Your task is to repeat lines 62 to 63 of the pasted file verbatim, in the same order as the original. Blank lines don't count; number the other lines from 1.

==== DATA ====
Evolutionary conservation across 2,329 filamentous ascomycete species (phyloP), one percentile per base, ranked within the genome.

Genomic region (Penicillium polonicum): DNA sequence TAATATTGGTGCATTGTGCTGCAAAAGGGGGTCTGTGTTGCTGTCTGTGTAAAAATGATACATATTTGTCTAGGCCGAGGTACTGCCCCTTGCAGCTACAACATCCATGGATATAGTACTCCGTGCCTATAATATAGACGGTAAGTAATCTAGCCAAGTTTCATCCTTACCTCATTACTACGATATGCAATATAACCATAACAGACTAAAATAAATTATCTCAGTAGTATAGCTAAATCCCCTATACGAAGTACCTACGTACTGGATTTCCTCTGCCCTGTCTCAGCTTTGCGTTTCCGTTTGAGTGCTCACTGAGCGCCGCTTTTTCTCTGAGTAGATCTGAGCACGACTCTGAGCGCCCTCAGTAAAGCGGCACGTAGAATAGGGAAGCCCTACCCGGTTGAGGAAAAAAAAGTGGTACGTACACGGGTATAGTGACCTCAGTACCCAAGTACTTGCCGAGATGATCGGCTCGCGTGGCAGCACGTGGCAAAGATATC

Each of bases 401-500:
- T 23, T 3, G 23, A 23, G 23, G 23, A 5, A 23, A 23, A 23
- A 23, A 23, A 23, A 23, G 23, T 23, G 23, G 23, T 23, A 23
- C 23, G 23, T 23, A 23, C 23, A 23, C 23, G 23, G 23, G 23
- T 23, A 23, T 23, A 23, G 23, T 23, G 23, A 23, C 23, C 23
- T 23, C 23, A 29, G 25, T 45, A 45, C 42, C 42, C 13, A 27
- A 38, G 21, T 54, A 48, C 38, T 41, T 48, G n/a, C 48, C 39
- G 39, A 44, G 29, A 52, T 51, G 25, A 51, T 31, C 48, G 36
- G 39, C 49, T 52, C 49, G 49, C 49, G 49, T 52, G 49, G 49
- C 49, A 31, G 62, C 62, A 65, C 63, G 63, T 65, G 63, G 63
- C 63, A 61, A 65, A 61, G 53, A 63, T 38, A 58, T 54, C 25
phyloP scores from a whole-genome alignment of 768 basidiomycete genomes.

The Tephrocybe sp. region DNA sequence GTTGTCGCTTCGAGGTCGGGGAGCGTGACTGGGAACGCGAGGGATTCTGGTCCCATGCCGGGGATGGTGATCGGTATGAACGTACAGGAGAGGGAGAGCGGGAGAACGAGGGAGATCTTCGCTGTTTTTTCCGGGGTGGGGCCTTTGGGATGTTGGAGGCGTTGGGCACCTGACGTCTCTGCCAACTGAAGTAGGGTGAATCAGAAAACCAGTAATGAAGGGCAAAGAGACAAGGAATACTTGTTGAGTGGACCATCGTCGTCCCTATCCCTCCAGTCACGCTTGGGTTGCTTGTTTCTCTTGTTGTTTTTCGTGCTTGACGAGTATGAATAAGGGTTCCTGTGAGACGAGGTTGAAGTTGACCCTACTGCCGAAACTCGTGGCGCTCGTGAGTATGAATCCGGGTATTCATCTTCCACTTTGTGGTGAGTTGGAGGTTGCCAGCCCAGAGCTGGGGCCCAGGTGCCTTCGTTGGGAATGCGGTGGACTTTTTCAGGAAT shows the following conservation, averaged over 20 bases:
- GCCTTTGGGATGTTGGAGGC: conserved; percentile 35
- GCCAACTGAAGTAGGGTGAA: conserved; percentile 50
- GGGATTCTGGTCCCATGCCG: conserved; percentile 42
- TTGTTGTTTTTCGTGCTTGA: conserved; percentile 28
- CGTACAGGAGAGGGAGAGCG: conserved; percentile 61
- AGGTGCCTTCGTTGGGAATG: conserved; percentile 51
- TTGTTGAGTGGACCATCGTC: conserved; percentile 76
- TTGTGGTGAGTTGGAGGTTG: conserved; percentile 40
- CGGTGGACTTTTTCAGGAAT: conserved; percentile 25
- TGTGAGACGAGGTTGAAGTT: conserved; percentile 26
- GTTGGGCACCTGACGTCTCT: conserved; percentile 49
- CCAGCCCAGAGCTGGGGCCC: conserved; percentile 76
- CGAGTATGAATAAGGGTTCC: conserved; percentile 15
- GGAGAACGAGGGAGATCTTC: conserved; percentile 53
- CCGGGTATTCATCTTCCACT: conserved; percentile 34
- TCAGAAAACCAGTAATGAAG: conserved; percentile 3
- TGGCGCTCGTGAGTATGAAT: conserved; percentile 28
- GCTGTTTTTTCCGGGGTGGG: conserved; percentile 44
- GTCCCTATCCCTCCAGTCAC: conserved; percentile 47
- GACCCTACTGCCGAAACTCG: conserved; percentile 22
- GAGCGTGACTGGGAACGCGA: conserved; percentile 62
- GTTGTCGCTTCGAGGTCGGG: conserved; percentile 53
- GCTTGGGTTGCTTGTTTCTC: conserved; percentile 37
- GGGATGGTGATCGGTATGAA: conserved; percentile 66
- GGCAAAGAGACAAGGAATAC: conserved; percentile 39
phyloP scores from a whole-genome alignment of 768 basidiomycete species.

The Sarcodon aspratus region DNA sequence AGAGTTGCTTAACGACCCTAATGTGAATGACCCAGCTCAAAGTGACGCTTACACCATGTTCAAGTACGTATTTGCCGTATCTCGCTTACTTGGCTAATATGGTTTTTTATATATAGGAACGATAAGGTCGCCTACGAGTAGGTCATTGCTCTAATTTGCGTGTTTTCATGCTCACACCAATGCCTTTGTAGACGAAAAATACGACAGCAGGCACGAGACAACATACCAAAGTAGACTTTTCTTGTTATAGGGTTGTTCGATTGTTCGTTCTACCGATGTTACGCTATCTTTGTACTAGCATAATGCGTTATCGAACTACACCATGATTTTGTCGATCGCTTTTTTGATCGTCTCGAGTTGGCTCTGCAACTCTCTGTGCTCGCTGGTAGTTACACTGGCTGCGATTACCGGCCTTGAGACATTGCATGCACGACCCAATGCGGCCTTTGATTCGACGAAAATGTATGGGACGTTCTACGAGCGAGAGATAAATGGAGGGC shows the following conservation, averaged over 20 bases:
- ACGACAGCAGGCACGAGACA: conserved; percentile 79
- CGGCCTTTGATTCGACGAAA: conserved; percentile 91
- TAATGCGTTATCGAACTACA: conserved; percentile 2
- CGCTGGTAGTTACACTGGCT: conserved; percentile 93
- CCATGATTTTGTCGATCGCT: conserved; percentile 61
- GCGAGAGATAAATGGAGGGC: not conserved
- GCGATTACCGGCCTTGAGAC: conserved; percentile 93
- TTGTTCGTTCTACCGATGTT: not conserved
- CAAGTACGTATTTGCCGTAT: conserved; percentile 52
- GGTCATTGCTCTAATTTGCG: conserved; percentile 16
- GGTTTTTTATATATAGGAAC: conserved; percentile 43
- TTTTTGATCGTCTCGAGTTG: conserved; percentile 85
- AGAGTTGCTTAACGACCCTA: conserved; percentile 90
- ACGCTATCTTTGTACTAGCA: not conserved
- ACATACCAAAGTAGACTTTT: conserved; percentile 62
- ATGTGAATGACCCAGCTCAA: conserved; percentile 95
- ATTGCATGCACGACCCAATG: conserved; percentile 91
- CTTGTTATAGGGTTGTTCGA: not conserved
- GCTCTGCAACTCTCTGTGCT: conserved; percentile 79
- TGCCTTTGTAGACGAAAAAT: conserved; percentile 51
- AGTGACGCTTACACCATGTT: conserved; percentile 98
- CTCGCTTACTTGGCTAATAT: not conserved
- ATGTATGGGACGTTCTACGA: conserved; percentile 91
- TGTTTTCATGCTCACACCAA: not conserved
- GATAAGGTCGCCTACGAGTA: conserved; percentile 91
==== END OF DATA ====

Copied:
- TGCCTTTGTAGACGAAAAAT: conserved; percentile 51
- AGTGACGCTTACACCATGTT: conserved; percentile 98